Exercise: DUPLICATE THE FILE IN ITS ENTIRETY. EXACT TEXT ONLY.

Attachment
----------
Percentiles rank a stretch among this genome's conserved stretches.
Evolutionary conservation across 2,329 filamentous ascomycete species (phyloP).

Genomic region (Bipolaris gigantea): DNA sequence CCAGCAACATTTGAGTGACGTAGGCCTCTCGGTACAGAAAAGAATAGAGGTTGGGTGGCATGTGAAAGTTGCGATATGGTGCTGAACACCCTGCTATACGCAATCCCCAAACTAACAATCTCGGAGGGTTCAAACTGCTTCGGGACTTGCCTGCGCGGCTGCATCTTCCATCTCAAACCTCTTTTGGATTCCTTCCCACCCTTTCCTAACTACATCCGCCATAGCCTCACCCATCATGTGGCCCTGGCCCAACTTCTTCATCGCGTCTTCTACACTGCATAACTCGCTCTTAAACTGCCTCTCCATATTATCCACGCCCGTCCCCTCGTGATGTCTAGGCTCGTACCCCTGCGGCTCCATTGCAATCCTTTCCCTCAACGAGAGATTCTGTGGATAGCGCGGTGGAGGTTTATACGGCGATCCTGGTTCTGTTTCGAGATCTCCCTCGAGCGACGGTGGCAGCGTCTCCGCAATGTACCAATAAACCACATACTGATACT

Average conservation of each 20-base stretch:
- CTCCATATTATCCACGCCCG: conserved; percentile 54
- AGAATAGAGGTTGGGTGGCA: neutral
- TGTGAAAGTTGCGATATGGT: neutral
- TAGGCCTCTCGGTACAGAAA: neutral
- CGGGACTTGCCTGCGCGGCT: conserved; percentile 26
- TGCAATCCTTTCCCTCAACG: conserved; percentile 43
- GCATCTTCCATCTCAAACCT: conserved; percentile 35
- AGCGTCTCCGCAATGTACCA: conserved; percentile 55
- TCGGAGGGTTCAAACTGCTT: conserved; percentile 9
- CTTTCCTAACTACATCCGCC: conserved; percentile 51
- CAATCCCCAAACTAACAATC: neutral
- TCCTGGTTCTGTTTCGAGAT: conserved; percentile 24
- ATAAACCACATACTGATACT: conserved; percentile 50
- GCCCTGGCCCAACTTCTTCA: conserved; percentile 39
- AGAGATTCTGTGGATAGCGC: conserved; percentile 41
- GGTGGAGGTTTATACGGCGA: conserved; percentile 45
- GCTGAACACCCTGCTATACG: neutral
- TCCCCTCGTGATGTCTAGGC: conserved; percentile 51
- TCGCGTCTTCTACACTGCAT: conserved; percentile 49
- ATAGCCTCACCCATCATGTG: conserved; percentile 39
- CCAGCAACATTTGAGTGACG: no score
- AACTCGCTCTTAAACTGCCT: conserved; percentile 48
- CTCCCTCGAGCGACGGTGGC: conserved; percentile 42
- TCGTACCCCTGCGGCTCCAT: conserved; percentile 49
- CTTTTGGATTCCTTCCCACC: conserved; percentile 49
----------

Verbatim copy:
Percentiles rank a stretch among this genome's conserved stretches.
Evolutionary conservation across 2,329 filamentous ascomycete species (phyloP).

Genomic region (Bipolaris gigantea): DNA sequence CCAGCAACATTTGAGTGACGTAGGCCTCTCGGTACAGAAAAGAATAGAGGTTGGGTGGCATGTGAAAGTTGCGATATGGTGCTGAACACCCTGCTATACGCAATCCCCAAACTAACAATCTCGGAGGGTTCAAACTGCTTCGGGACTTGCCTGCGCGGCTGCATCTTCCATCTCAAACCTCTTTTGGATTCCTTCCCACCCTTTCCTAACTACATCCGCCATAGCCTCACCCATCATGTGGCCCTGGCCCAACTTCTTCATCGCGTCTTCTACACTGCATAACTCGCTCTTAAACTGCCTCTCCATATTATCCACGCCCGTCCCCTCGTGATGTCTAGGCTCGTACCCCTGCGGCTCCATTGCAATCCTTTCCCTCAACGAGAGATTCTGTGGATAGCGCGGTGGAGGTTTATACGGCGATCCTGGTTCTGTTTCGAGATCTCCCTCGAGCGACGGTGGCAGCGTCTCCGCAATGTACCAATAAACCACATACTGATACT

Average conservation of each 20-base stretch:
- CTCCATATTATCCACGCCCG: conserved; percentile 54
- AGAATAGAGGTTGGGTGGCA: neutral
- TGTGAAAGTTGCGATATGGT: neutral
- TAGGCCTCTCGGTACAGAAA: neutral
- CGGGACTTGCCTGCGCGGCT: conserved; percentile 26
- TGCAATCCTTTCCCTCAACG: conserved; percentile 43
- GCATCTTCCATCTCAAACCT: conserved; percentile 35
- AGCGTCTCCGCAATGTACCA: conserved; percentile 55
- TCGGAGGGTTCAAACTGCTT: conserved; percentile 9
- CTTTCCTAACTACATCCGCC: conserved; percentile 51
- CAATCCCCAAACTAACAATC: neutral
- TCCTGGTTCTGTTTCGAGAT: conserved; percentile 24
- ATAAACCACATACTGATACT: conserved; percentile 50
- GCCCTGGCCCAACTTCTTCA: conserved; percentile 39
- AGAGATTCTGTGGATAGCGC: conserved; percentile 41
- GGTGGAGGTTTATACGGCGA: conserved; percentile 45
- GCTGAACACCCTGCTATACG: neutral
- TCCCCTCGTGATGTCTAGGC: conserved; percentile 51
- TCGCGTCTTCTACACTGCAT: conserved; percentile 49
- ATAGCCTCACCCATCATGTG: conserved; percentile 39
- CCAGCAACATTTGAGTGACG: no score
- AACTCGCTCTTAAACTGCCT: conserved; percentile 48
- CTCCCTCGAGCGACGGTGGC: conserved; percentile 42
- TCGTACCCCTGCGGCTCCAT: conserved; percentile 49
- CTTTTGGATTCCTTCCCACC: conserved; percentile 49